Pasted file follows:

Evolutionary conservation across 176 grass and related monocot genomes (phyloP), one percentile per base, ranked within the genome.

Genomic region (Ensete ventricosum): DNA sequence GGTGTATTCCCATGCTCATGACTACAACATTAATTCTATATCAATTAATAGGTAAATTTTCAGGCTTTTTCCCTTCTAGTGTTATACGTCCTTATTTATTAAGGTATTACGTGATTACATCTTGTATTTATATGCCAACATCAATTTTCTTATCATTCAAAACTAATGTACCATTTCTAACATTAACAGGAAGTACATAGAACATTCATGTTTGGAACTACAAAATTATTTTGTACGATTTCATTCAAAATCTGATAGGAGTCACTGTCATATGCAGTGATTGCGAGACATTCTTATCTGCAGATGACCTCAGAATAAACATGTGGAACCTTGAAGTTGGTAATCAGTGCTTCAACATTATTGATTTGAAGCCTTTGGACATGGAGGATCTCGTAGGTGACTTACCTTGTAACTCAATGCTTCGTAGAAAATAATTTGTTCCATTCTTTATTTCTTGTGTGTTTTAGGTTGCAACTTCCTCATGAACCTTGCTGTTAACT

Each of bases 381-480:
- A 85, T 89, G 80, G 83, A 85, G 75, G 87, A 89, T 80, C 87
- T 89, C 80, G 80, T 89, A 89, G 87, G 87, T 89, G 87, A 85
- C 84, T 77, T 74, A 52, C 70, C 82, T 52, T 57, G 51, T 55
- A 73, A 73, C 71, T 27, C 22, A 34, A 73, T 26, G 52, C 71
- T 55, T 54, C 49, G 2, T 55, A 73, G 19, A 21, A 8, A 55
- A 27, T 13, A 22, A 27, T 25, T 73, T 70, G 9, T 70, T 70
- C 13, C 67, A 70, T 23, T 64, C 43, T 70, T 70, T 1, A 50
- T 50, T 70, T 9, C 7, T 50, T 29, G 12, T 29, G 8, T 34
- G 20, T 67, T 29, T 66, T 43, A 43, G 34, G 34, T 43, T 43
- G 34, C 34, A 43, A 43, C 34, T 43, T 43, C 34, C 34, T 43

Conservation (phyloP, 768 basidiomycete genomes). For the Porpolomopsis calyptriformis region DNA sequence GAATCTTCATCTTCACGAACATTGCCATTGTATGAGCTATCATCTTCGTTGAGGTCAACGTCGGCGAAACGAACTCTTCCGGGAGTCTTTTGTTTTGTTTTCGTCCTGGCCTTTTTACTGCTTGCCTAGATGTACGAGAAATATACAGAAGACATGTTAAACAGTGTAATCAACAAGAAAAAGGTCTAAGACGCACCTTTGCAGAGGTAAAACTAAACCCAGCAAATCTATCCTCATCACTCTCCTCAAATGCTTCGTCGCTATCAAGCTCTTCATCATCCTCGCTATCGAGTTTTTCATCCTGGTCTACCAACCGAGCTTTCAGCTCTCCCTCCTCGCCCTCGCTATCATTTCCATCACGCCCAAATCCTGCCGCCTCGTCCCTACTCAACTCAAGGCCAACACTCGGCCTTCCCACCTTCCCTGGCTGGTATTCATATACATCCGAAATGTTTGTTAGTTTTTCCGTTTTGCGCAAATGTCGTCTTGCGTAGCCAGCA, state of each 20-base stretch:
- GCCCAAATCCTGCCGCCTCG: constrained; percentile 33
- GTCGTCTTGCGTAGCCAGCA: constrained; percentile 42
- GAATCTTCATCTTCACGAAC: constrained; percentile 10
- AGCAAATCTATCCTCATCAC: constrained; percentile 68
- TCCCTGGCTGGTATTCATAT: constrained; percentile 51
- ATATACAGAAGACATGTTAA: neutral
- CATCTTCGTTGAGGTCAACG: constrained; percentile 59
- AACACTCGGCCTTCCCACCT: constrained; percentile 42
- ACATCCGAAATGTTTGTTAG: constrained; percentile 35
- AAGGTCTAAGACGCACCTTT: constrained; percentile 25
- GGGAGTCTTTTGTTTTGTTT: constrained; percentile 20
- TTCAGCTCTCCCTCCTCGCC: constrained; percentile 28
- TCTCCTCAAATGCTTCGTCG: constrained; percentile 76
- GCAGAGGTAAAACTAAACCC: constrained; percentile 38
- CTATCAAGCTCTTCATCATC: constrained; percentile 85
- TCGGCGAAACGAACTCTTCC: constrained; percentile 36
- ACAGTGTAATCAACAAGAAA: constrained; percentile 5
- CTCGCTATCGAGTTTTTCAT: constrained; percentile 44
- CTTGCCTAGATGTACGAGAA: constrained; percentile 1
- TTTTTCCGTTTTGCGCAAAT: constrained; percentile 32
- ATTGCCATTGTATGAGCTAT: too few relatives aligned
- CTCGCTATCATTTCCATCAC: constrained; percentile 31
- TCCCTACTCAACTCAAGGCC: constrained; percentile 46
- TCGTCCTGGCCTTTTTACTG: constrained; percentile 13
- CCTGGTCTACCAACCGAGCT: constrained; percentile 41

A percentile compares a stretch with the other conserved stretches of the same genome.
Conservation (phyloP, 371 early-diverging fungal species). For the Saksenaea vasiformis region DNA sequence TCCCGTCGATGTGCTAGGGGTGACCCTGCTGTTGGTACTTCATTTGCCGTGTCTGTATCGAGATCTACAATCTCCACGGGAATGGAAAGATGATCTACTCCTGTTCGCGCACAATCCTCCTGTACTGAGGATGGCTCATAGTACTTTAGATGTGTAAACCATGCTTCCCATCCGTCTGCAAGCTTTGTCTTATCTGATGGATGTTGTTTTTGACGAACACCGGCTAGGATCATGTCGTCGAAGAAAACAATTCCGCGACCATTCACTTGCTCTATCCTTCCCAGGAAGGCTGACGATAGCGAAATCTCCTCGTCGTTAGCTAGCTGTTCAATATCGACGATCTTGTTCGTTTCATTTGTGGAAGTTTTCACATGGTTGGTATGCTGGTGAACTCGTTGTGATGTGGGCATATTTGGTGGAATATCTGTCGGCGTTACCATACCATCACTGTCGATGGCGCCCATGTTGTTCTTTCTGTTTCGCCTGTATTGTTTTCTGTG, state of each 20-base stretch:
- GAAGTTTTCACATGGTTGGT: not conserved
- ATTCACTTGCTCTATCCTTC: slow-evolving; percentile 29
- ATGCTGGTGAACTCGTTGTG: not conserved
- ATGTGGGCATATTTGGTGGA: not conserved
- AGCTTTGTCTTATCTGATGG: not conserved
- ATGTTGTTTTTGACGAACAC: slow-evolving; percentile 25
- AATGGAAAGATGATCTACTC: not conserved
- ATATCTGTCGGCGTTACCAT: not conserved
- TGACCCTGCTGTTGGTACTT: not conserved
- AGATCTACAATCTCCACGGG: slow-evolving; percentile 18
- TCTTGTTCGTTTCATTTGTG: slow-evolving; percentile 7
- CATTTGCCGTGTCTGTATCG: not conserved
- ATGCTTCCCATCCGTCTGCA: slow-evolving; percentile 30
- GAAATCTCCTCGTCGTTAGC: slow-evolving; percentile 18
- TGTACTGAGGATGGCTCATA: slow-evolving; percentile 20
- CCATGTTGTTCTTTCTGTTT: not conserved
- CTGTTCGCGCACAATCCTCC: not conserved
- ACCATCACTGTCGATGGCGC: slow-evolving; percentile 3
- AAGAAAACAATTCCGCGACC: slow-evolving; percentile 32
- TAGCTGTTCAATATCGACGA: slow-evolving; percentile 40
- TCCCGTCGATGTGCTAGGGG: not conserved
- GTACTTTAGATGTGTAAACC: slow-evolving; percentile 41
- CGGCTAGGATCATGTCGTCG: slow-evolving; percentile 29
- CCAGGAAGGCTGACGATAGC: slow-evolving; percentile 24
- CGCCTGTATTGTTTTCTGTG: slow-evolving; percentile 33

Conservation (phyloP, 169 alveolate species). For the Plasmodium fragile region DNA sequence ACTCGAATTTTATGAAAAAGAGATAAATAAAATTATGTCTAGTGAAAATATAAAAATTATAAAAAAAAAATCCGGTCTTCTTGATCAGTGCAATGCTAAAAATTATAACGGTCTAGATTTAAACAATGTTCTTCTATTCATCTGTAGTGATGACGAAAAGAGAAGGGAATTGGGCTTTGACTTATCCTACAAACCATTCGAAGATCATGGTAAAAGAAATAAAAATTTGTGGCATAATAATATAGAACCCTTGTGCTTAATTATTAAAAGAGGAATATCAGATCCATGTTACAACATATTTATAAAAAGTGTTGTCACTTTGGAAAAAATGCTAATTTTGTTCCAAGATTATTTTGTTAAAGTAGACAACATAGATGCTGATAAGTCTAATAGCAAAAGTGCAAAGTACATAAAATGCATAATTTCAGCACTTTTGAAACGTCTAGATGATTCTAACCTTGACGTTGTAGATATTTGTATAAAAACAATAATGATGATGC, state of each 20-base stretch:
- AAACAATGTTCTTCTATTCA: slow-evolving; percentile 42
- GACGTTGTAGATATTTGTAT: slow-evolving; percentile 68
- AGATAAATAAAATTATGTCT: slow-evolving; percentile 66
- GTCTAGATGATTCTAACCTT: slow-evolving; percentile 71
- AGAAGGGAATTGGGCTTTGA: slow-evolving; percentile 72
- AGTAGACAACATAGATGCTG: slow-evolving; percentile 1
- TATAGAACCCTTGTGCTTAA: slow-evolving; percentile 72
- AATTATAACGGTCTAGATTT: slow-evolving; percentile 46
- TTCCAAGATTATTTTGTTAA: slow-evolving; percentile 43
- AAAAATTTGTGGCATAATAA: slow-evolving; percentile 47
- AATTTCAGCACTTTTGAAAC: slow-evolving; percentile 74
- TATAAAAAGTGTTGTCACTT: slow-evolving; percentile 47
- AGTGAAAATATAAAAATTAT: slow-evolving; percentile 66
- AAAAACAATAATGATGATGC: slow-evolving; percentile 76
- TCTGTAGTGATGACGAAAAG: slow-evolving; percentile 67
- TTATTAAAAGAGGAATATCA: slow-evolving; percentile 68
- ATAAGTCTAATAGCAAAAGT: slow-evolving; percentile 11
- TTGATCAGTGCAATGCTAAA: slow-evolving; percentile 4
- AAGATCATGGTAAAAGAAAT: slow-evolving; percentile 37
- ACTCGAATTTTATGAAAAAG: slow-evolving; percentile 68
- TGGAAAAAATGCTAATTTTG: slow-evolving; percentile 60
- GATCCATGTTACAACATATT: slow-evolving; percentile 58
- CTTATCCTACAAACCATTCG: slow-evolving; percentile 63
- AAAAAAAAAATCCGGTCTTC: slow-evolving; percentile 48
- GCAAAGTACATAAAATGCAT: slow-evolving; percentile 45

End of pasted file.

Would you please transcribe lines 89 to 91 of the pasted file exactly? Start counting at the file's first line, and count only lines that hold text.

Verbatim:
- GATCCATGTTACAACATATT: slow-evolving; percentile 58
- CTTATCCTACAAACCATTCG: slow-evolving; percentile 63
- AAAAAAAAAATCCGGTCTTC: slow-evolving; percentile 48